A new report by Women in Journalism, titled “The Tycoon and the Escort: The business of portraying women in newspapers”, shines a light on the extent to which British media offer a male-dominated interpretation of society. The title refers to the description used in the coverage of the murder by a businessman of his lover, which “could easily have been the Failing Businessman and the Entrepreneur”, as the report reads. Sunday Times Editorial Director Eleanor Mills speaks to Tena Prelec about the findings of the study.
The report highlights the presence of a ‘male lens’ distorting the way women are portrayed in the British media. What are its consequences for society?
The fact that everything that women do is seen not through the gaze of other women, but through the gaze of a predominantly old, male, white middle-class elite, means that the media – rather than being a direct and true reflection of society – tell stories through a distorted lens. It is the lens of a very old, pale, male, stale establishment, who think that women should care about their appearance and that therefore they should be judged according to what they look like and not what they do.
Hence there have been episodes such as the infamous “Legs-it“, where we have Nicola Sturgeon and Theresa May meeting each other to discuss important matters for the country, and all the Daily Mail can say is ‘forget Brexit, what about Legs-it’. I think that sends a terrible message to women, communicating that however powerful they are, however clever, whatever they do, they will be judged by what they look like, rather than by the quality of their characters, how intelligent they are, their policies, and so on.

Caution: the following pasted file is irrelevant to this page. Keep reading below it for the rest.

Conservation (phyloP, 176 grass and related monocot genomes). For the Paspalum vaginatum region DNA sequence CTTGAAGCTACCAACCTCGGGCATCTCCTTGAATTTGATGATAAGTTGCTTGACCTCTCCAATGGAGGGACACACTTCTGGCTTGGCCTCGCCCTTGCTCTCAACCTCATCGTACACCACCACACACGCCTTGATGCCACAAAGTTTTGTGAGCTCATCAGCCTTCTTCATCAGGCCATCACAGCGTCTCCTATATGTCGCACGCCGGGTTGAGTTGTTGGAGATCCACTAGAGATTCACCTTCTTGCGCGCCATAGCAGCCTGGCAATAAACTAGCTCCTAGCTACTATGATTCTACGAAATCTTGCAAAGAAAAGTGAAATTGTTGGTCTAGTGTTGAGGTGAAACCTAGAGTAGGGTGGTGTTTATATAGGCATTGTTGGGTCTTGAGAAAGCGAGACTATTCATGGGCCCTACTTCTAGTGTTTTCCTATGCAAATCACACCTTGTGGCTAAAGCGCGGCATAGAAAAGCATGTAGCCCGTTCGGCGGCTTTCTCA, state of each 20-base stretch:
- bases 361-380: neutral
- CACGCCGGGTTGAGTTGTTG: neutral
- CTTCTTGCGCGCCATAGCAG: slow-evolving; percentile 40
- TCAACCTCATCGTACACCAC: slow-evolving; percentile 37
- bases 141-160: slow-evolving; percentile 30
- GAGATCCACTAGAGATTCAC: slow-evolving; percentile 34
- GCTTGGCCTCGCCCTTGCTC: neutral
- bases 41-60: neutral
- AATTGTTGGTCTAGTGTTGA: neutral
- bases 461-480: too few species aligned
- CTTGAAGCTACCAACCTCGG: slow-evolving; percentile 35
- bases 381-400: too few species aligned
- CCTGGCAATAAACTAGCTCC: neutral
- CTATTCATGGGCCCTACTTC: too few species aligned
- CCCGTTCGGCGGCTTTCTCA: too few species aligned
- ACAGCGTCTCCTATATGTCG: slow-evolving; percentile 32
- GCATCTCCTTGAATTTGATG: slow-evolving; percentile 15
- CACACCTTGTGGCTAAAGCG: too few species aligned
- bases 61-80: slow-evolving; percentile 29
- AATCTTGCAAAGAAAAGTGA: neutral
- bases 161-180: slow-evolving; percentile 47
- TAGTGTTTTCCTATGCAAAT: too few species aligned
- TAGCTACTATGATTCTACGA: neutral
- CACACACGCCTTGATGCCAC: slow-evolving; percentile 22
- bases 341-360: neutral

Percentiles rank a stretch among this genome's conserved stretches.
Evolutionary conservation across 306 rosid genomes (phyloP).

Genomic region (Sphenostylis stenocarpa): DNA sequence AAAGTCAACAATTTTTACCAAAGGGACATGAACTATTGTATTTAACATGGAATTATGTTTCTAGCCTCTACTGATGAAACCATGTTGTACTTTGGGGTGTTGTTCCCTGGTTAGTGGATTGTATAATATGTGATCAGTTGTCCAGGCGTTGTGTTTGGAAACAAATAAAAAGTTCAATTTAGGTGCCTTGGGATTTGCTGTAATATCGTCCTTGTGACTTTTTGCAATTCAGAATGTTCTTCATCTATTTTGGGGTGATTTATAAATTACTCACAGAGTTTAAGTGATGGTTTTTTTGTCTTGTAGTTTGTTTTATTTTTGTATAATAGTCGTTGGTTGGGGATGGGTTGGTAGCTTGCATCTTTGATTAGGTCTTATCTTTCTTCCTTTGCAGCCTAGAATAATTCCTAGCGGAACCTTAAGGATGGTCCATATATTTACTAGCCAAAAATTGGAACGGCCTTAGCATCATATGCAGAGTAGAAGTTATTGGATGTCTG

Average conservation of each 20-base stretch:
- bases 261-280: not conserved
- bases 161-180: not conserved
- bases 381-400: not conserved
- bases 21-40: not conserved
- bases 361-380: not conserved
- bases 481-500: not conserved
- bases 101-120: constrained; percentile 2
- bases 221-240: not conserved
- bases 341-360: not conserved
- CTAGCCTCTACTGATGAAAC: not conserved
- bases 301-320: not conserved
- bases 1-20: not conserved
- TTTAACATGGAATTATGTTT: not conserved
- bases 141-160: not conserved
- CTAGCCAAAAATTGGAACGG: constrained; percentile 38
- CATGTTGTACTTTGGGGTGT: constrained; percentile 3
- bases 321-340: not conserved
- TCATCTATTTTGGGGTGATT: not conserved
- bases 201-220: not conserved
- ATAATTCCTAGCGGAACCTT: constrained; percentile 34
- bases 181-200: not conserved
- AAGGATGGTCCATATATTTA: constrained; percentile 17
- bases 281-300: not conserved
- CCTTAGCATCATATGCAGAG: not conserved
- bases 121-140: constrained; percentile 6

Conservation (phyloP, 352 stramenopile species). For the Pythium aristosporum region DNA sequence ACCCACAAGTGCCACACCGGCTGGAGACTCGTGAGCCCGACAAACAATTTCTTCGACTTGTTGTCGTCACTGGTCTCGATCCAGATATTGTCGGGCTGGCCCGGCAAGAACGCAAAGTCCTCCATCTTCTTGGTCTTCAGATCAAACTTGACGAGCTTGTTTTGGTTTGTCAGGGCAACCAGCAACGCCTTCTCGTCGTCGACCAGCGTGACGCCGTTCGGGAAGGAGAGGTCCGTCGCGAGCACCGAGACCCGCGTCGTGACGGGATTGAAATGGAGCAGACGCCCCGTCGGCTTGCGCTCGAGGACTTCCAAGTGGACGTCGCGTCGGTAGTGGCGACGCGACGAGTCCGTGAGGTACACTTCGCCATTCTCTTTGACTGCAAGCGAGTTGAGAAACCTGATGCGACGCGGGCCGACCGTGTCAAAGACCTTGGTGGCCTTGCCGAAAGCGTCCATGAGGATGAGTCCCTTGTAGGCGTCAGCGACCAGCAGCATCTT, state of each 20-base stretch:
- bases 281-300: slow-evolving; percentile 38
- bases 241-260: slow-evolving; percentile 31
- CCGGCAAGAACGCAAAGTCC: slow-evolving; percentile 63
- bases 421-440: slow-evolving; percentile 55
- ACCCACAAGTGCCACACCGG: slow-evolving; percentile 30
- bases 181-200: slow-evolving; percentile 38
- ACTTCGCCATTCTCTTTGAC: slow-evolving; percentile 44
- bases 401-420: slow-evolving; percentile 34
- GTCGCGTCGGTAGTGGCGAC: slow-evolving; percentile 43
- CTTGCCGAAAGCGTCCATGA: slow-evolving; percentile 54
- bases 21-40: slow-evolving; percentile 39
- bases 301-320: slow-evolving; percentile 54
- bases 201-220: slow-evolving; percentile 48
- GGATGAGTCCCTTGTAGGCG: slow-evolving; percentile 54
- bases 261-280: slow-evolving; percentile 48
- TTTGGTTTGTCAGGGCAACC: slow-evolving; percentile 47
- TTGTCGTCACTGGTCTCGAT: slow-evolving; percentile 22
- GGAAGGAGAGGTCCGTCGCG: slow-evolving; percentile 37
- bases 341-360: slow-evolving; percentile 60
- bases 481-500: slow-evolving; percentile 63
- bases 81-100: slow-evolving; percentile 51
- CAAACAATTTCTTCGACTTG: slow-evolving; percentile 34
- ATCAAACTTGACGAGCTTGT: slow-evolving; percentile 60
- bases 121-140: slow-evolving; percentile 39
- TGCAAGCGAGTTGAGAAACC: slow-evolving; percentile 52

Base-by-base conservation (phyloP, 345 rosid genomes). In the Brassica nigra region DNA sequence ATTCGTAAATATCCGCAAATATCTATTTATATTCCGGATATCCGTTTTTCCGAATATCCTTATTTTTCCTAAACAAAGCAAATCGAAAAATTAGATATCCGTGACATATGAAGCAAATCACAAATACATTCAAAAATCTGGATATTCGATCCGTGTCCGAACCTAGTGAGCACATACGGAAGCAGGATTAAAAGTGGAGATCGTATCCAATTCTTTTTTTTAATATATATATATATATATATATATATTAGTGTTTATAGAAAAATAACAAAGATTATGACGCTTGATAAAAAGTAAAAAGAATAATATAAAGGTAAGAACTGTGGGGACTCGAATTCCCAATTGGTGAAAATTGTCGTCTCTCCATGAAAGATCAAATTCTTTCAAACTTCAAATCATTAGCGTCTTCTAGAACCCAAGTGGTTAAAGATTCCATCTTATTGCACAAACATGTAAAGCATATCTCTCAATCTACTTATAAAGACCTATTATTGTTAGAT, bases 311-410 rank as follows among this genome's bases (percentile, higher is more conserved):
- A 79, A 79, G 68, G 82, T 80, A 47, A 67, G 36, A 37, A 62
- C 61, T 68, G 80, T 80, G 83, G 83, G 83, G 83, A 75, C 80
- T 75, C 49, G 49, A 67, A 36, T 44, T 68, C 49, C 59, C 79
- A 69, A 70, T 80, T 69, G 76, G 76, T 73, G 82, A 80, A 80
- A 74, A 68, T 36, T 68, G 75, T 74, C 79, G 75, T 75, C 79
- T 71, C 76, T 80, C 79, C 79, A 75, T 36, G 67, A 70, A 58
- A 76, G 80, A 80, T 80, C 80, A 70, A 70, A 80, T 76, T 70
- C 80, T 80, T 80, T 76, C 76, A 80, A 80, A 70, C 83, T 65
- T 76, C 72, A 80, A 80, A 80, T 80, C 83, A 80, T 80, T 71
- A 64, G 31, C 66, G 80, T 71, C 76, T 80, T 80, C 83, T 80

I think that this dynamic does come from a male lens on society and that it has a very negative effect on younger women considering to enter public life. I also think it restricts the idea of what women are capable of, and I find it massively depressing. I don’t want my two teenage daughters coming into a world where they think that all that matters about a woman is how good her legs are.
So what would be the equivalent of the Legs-it pun for men?
Rather than Brexit, we could have Package-it, with David Davies and Michael Barnier standing side by side. That’s indeed the equivalent, as they are being judged on sexual allure – it’s about the old question that Fleet Street seems to be asking about every woman they ever put in a paper, which is “Wouldya?”. This is what this is about – how hot are they.
This is particularly dangerous in an environment where, I think, misogyny does not go away – it only mutates. At the moment, we have a legal system according to which women’s rights are equal to men’s, but in the time that this has come about, over the last 20 years, we have had an absolute mushrooming of really violent and degrading pornography. It used to be a rather restricted activity, whereas today every man from the age of ten onwards has access to a wealth of pornographic material via the internet.
It strikes me that we have set up a culture where on the one hand we say that women are equal, women can do everything men can do, aspire and become leaders, but simultaneously we made widely available very degrading images, which communicate that women are there to be used as an object, to be degraded in every way a man can. I don’t think it’s an accident that, at the same time when women have become more powerful and more legally equal, what has mushroomed is this horrible porn culture, which implies that what really matters is how attractive women are to men. The fact that media operate through a ‘male lens’ means that this gets massively reinforced: a very patriarchal view is perpetuated, according to which women should be there to serve men, to be attractive, to be repressed, to have their biology controlled. I think that many people in our society don’t believe that anymore, but the media still does.